LUNA Celebrates 20 Years of Language Interpretation, Translation Services – WISH-TV | Indianapolis News | Indiana Weather forecast

INDIANAPOLIS (WISH) — For 20 years in Indiana, LUNA Language Services has been helping people who don’t speak English navigate the world around them.

Representatives said reaching this milestone amid the coronavirus pandemic shows how vital access to this service is.

When you walk into LUCA Language Services, you come across a message on the wall saying in part that language access is what you need to live your life to the fullest. A representative said that over the past 20 years, LUNA has grown from providing interpretation in one language to now 100, and the need will only grow with newcomers to Indiana from nearly every corner of the world.

“I love the fact that we can live here in central Indiana and have this great life here, that it has great affordable living and yet you also get this global experience now,” the founder said. Chris Waters. “I started doing freelance Spanish interpreting just to keep myself busy, and I saw a very big need with that.”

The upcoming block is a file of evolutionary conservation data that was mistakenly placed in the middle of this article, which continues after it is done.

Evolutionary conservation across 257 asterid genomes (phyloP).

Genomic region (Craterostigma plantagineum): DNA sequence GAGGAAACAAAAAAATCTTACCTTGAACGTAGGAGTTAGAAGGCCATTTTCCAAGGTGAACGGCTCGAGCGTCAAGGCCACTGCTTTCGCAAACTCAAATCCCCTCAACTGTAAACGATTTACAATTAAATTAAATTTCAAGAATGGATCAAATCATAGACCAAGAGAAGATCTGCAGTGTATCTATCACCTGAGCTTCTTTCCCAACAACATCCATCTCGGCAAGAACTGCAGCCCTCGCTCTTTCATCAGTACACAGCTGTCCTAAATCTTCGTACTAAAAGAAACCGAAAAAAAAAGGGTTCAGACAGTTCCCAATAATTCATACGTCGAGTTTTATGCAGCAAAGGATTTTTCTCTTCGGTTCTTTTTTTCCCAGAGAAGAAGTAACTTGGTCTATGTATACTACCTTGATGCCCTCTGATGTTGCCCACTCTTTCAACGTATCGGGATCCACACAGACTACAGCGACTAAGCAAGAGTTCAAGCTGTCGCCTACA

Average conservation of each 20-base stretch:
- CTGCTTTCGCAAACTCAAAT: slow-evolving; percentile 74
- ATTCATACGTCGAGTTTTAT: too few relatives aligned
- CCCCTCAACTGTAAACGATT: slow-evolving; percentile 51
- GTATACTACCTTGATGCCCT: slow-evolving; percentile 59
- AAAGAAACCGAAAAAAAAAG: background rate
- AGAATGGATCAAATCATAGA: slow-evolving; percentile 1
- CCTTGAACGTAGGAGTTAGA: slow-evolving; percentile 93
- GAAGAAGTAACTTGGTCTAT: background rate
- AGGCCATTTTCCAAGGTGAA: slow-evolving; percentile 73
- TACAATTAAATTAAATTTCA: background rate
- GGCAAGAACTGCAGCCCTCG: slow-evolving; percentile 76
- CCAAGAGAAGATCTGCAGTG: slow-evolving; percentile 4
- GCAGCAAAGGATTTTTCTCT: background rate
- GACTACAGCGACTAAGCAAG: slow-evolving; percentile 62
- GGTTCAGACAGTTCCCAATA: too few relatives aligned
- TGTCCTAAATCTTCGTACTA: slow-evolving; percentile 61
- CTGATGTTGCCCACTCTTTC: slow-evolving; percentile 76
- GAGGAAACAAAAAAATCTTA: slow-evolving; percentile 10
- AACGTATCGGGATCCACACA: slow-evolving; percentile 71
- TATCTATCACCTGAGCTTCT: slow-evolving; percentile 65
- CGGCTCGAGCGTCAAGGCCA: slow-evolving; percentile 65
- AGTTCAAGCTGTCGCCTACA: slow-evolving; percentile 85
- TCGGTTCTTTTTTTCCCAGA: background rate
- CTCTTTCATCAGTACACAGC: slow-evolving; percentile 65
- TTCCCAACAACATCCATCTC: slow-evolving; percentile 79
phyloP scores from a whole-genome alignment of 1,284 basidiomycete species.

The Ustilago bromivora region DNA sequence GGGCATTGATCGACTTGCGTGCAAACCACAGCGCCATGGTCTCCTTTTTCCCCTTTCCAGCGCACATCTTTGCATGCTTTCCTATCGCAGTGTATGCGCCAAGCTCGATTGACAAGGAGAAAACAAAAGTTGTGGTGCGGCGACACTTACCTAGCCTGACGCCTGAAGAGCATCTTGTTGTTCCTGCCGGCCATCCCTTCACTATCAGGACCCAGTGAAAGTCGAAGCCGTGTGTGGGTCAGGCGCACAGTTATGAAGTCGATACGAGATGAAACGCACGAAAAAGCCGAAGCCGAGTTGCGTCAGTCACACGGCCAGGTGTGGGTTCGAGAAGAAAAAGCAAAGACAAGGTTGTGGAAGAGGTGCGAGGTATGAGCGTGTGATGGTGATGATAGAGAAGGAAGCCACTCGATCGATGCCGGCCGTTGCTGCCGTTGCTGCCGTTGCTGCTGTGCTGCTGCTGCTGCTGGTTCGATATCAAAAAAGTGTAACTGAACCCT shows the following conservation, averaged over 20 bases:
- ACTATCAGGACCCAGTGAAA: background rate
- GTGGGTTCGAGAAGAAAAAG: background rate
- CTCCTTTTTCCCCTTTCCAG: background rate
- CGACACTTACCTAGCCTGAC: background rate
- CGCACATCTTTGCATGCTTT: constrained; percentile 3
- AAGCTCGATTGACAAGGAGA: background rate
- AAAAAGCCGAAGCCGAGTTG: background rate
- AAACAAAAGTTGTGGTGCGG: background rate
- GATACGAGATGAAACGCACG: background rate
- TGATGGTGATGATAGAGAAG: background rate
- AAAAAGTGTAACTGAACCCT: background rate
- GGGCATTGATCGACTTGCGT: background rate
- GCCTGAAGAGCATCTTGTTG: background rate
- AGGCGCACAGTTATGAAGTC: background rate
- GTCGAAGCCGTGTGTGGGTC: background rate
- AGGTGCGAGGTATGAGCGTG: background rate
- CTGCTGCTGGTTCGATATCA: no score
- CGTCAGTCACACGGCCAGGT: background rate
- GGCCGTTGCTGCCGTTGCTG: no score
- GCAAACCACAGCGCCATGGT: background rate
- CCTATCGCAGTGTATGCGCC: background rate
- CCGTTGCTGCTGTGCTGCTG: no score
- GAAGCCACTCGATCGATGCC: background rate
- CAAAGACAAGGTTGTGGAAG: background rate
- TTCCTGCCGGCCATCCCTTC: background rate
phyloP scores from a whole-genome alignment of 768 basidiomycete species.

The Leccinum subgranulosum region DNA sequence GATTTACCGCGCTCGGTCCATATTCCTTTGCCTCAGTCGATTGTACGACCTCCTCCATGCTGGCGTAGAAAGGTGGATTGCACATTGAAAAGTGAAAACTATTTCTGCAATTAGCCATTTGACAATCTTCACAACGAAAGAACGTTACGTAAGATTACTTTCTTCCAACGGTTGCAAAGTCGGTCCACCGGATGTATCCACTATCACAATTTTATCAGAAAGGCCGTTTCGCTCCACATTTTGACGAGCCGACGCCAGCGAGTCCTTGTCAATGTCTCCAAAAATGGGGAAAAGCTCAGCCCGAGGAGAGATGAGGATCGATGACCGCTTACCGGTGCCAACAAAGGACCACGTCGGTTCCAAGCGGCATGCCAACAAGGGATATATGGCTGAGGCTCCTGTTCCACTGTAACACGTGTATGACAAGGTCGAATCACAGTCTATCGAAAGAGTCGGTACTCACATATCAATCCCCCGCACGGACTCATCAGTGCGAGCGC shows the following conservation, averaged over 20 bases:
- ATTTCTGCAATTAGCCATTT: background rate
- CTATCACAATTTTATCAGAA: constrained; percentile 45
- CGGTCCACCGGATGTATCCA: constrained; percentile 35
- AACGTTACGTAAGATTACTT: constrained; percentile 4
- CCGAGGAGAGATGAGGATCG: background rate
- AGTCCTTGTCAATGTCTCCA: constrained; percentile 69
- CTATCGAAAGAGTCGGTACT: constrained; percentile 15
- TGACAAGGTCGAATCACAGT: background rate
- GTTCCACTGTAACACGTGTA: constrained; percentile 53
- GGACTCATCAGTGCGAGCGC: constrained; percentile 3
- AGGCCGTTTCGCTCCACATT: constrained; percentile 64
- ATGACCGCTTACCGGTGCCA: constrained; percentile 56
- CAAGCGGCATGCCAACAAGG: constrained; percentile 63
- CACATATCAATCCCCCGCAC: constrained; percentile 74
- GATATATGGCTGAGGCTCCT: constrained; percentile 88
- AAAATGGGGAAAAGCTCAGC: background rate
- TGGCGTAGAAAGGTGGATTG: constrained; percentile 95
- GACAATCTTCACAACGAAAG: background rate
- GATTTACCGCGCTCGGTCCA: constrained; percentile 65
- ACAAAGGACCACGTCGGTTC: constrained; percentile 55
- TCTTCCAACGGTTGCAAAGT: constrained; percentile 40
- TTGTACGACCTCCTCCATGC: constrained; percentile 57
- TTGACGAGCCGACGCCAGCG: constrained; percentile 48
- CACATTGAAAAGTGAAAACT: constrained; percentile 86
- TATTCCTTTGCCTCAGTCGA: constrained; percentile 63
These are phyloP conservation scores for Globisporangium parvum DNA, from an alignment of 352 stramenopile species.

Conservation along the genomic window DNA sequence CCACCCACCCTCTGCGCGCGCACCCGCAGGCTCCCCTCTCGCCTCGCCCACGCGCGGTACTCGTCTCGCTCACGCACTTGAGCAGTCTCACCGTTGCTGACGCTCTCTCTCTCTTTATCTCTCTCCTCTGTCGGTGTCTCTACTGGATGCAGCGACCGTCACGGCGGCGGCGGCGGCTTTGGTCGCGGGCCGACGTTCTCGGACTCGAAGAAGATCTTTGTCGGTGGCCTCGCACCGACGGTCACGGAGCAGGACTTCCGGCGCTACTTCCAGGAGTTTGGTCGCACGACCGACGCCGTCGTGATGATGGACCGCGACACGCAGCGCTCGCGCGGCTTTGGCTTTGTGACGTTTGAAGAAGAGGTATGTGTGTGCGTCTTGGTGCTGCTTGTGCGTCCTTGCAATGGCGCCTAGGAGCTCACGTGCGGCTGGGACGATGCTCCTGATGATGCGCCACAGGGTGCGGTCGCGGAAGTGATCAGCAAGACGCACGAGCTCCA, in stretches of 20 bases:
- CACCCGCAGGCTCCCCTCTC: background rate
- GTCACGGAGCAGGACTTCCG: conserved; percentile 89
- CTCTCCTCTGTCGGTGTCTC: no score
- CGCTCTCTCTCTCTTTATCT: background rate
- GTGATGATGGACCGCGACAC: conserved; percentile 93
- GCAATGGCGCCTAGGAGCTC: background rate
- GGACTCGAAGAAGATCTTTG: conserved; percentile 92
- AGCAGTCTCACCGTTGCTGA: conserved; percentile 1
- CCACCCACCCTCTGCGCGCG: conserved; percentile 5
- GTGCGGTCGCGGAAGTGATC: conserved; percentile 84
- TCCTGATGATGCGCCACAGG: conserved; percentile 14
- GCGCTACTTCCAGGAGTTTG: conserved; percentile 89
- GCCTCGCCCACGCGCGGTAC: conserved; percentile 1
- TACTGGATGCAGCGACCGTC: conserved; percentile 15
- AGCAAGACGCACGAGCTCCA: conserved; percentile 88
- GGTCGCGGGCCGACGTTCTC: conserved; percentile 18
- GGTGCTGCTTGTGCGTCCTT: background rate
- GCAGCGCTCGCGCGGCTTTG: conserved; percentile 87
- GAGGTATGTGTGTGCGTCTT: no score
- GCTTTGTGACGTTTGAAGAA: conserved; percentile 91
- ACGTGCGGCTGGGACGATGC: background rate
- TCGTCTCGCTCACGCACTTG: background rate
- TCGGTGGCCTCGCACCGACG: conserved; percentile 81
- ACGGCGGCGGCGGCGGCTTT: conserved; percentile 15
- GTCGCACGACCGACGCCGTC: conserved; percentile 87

Two decades later, his wife, Marian Hadjioannou-Waters, and a team of supporters are helping to continue the work.

“If you can imagine how difficult it is for people who speak and read English to get information, now imagine not speaking or reading English and trying to figure out how to respond to the pandemic,” said Hadjioannou-Waters.

About 150 languages ​​are spoken in Indiana.

“It’s hard to comprehend the fact that there are so many languages ​​and cultures all around us in Indiana and across the country, but specifically here in Indianapolis,” Hadjioannou-Waters said.

Waters praised the efforts of interpreters and translators during the pandemic. “Really, they have been frontline workers for the past two years. They have been in hospitals. They have been in distribution centers. They went to court, and there was no respite for a lot of these people, and not just to allow groups to get their information out to these communities, but there were still babies being born. There were still emergencies, court hearings.

Connie A. Bailey